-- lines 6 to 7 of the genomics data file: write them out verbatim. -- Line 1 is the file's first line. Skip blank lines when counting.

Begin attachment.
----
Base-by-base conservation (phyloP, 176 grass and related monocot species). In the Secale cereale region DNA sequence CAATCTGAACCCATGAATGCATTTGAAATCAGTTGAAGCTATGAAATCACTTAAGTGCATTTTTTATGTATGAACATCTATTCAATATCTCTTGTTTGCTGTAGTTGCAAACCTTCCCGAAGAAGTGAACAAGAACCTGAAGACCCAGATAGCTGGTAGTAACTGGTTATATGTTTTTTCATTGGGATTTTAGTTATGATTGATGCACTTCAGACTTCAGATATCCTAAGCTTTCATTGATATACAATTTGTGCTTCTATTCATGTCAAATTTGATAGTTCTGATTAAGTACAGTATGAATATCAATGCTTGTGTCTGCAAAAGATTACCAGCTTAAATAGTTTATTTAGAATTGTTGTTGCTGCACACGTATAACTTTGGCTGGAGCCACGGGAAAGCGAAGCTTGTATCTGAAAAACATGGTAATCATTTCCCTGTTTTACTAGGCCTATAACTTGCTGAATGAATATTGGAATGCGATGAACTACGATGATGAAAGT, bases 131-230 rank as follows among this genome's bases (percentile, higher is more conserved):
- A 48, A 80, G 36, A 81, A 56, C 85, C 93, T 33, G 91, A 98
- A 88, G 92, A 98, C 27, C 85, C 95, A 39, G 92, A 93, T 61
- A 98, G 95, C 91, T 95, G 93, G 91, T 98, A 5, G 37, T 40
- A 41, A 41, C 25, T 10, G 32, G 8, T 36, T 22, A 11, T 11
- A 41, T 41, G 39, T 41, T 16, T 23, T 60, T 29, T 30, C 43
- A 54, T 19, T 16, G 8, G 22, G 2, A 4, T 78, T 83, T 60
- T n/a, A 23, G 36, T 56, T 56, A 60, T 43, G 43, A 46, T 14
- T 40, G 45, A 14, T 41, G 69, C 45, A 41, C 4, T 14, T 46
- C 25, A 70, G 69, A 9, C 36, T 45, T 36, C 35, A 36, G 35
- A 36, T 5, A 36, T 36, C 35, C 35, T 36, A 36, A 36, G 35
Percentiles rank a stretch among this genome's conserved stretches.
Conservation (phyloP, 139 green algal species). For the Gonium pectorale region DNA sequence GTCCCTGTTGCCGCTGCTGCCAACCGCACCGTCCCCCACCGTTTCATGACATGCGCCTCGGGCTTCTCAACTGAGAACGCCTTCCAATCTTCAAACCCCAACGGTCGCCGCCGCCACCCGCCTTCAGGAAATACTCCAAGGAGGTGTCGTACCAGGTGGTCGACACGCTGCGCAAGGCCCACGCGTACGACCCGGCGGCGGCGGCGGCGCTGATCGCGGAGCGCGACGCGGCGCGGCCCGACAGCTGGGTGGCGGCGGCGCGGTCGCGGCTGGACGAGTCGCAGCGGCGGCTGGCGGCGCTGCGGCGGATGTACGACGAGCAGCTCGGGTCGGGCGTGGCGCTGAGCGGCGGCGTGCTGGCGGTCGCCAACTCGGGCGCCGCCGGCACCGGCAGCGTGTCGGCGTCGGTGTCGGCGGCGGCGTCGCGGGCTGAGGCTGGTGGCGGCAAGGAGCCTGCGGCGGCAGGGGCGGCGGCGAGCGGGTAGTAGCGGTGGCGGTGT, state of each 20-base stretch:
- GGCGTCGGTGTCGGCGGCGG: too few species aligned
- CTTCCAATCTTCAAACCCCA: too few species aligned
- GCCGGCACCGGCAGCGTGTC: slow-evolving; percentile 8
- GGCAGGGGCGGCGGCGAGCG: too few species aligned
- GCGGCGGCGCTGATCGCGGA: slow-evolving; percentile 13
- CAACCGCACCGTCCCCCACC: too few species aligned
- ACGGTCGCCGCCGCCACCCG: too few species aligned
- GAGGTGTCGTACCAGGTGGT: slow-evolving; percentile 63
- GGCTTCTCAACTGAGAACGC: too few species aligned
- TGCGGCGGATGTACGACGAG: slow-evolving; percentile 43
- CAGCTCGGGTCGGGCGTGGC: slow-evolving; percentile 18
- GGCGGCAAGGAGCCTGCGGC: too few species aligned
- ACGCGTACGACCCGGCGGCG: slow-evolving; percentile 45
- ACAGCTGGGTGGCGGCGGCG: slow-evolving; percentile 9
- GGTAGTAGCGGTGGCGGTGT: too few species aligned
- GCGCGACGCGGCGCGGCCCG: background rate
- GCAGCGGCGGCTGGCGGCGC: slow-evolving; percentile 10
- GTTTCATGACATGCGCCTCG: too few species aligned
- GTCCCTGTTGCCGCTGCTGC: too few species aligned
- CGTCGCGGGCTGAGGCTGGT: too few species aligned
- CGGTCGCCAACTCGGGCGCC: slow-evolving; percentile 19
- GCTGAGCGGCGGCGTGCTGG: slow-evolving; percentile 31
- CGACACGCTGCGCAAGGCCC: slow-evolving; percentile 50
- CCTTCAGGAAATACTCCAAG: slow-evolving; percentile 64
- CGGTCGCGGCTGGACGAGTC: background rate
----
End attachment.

- A 41, T 41, G 39, T 41, T 16, T 23, T 60, T 29, T 30, C 43
- A 54, T 19, T 16, G 8, G 22, G 2, A 4, T 78, T 83, T 60